Perimenopause Vertigo Treatment

Navigating the journey of perimenopause can feel like a roller coaster ride, full of ups and downs that impact your daily life. One symptom that might catch you off guard is vertigo, the sensation of dizziness or spinning. That’s why discussing perimenopause vertigo treatment is essential. 

Feeling dizzy or off-balance isn’t just inconvenient; it can significantly affect your quality of life and even pose risks like falls or accidents. 

By understanding the treatment options available, you can tackle this head-spinning issue more effectively and find relief. This article aims to guide you through the whats, whys, and how-tos of managing vertigo during perimenopause.

What is Vertigo?

Vertigo isn’t just regular dizziness; it’s the false sensation that you or the room around you is spinning. If you’ve ever spun around in circles and then suddenly stopped, you’ve experienced a mild form of vertigo.

Causes Specific to Perimenopause

During perimenopause, hormone levels like estrogen fluctuate. This can have a surprising impact on your inner ear, which plays a key role in balance. 

As estrogen levels shift, it may cause an imbalance in your ear fluids, leading to episodes of vertigo.

Read Also: How Long Does Menopause Last After Total Hysterectomy?

perimenopause vertigo treatment

Symptoms That Accompany Vertigo

When you experience vertigo, you might also feel nauseous or find it hard to focus visually. Some people even break into a sweat or experience a rapid heartbeat. 

Understanding these accompanying symptoms can help you identify vertigo quickly, allowing you to seek effective treatment sooner.

Differentiating from Similar Conditions

People often confuse vertigo with general dizziness or imbalance. However, vertigo has a spinning component that distinguishes it from just feeling light-headed. 

It’s essential to pinpoint whether you’re experiencing vertigo or another form of imbalance, as treatments may differ.

Duration of Episodes

An episode of vertigo doesn’t have a set length; it can last seconds, minutes, or even longer. 

During perimenopause, you might notice these episodes become more frequent or last longer, making it all the more critical to find an effective treatment.

Perimenopause Vertigo Treatment

Conventional Treatments


Over-the-counter medications like meclizine can offer quick relief from vertigo symptoms. These drugs work by suppressing your nervous system, essentially calming the signals that lead to dizziness.

Physical Therapy

Vestibular rehabilitation is a specialized form of physical therapy aimed at improving your balance. 

Through a series of tailored exercises, this therapy helps your body adapt to the troublesome signals causing vertigo.

perimenopause vertigo treatment

Lifestyle Modifications

Diet Changes

Reducing your intake of salt can lower fluid retention in your body, including the inner ear. Less fluid means fewer episodes of vertigo.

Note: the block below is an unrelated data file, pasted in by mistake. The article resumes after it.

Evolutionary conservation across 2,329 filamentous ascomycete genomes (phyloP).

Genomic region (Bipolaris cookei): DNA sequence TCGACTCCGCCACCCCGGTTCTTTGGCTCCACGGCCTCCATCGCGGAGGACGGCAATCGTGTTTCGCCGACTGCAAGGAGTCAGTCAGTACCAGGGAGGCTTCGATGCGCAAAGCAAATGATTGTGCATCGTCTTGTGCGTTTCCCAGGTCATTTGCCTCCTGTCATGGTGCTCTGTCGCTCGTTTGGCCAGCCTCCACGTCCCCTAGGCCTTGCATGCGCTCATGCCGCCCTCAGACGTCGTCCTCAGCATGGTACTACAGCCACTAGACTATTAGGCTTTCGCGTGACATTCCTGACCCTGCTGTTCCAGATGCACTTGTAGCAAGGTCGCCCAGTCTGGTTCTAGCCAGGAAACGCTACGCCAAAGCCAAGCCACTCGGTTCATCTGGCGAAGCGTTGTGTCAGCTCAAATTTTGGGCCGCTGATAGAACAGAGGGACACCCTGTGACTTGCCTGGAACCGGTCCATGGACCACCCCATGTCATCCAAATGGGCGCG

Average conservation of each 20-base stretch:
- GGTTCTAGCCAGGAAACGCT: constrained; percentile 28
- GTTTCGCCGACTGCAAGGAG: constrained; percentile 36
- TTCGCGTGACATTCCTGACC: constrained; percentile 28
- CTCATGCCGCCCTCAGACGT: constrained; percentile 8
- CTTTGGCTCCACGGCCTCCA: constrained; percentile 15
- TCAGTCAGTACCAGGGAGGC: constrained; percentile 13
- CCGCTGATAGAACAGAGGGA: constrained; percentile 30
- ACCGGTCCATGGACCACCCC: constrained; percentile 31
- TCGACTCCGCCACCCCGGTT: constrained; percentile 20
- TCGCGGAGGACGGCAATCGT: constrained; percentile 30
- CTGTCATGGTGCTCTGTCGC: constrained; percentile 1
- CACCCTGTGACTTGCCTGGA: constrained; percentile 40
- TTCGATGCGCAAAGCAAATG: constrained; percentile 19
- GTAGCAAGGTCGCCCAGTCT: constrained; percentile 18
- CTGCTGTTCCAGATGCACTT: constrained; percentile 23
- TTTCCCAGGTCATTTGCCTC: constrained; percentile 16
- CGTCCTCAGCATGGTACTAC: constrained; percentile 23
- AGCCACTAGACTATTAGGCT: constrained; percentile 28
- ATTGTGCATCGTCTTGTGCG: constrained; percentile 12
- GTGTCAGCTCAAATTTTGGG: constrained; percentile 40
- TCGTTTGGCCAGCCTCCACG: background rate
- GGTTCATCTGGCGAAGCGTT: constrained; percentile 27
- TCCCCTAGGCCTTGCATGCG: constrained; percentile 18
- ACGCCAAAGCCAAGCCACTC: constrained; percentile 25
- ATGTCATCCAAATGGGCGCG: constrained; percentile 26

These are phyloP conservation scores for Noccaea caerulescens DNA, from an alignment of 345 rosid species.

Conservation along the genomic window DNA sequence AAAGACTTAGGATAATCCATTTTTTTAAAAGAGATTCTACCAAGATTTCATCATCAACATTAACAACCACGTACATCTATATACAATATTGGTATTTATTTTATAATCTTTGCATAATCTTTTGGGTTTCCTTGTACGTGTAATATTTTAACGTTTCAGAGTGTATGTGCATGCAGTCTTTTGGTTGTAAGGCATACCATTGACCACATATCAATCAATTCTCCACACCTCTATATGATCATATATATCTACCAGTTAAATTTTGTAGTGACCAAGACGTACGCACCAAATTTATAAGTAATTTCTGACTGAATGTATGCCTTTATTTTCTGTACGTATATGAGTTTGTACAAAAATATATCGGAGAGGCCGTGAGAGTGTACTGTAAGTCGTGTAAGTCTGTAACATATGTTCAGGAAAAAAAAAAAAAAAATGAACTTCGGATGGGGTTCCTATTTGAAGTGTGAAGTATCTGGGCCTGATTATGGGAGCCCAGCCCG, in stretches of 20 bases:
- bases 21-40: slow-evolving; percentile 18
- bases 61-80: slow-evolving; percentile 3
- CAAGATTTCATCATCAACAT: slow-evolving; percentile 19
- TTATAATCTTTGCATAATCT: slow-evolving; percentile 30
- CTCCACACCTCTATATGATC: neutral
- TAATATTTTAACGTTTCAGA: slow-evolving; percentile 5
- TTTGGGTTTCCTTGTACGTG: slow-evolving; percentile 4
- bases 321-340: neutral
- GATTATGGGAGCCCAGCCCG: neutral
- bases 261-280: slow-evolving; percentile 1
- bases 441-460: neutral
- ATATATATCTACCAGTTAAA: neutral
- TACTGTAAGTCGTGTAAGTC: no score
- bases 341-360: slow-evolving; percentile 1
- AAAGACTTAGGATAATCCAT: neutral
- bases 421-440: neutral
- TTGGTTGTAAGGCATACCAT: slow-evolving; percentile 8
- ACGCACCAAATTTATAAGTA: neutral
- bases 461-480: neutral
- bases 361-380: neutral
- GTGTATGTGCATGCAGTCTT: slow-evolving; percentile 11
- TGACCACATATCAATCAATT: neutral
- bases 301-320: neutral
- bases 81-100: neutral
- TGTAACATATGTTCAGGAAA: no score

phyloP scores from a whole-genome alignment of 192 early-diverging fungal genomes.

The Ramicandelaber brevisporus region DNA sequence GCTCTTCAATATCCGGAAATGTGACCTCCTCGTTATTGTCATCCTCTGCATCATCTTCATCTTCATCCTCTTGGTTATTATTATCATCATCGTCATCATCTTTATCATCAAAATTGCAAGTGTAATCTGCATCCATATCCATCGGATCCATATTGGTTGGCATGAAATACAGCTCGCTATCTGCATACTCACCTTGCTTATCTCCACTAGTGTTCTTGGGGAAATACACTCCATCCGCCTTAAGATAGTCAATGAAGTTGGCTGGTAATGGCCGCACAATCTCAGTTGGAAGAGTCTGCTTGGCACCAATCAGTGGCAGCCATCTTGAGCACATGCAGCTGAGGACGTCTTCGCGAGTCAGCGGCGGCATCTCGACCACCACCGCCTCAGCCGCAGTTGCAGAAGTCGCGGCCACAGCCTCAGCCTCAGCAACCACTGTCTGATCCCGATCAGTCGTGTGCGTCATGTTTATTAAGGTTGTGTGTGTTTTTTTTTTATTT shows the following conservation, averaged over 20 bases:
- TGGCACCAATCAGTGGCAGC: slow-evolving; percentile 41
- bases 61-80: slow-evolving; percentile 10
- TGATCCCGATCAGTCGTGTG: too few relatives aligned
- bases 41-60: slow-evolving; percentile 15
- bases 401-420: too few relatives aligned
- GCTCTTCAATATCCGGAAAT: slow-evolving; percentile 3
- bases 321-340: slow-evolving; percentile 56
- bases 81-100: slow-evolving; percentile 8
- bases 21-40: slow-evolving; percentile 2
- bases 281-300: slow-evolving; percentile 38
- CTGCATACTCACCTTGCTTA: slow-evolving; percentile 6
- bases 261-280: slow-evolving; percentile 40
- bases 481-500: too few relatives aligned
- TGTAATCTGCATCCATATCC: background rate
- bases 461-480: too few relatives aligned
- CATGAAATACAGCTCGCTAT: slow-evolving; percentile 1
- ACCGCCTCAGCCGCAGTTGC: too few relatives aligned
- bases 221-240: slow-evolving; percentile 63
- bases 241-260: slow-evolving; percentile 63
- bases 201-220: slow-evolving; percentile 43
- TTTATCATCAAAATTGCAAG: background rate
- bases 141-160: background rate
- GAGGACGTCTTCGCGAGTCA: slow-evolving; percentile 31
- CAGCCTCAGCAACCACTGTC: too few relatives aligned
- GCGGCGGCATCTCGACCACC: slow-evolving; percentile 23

Staying Hydrated

Believe it or not, dehydration can trigger vertigo. Make it a habit to drink plenty of water throughout the day, aiming for at least eight 8-ounce glasses.

Alternative Therapies


Some find relief from vertigo through acupressure, a technique involving the application of pressure to specific points on the body.

Herbal Remedies

Ginger and ginkgo biloba are herbal options that some claim to be effective for vertigo, although scientific evidence is limited. Always consult a healthcare provider before starting any herbal treatments.

Read Also: How to Boost Immune System during Menopause?

When to See a Specialist

If your vertigo symptoms persist or worsen, it’s time to consult a specialist. An ear, nose, and throat (ENT) doctor can conduct further tests, like hearing exams and balance tests, to pinpoint the cause and offer specialized treatment options.

Perimenopause Vertigo Treatment

Medical Interventions

Prescription Drugs

Your doctor may suggest specific medications such as antihistamines or anti-nausea drugs to alleviate vertigo symptoms. 

These medicines target your central nervous system to reduce dizziness and help you feel more stable.

Balance-Focused Exercises

Special exercises, often referred to as vestibular rehabilitation, aim to retrain your body’s balance and coordination. 

A trained physiotherapist will guide you through a series of routines tailored to your specific needs.

Daily Habit Adjustments

Salt Intake Reduction

Cutting back on salty foods can help decrease inner ear fluid levels. Lower fluid levels often lead to a decrease in vertigo episodes.

Sip More Water

Lack of proper hydration can be a culprit in causing vertigo. Aim to consume a sufficient amount of water daily, which generally amounts to eight glasses or more depending on your activity level.

Unconventional Therapies

Pressure Point Techniques

Applying pressure to designated points on your body, often through a method like acupressure, has been found to provide some relief from dizziness.

Plant-Based Options

While not universally backed by science, herbs like ginger and ginkgo biloba are sometimes used to manage vertigo symptoms.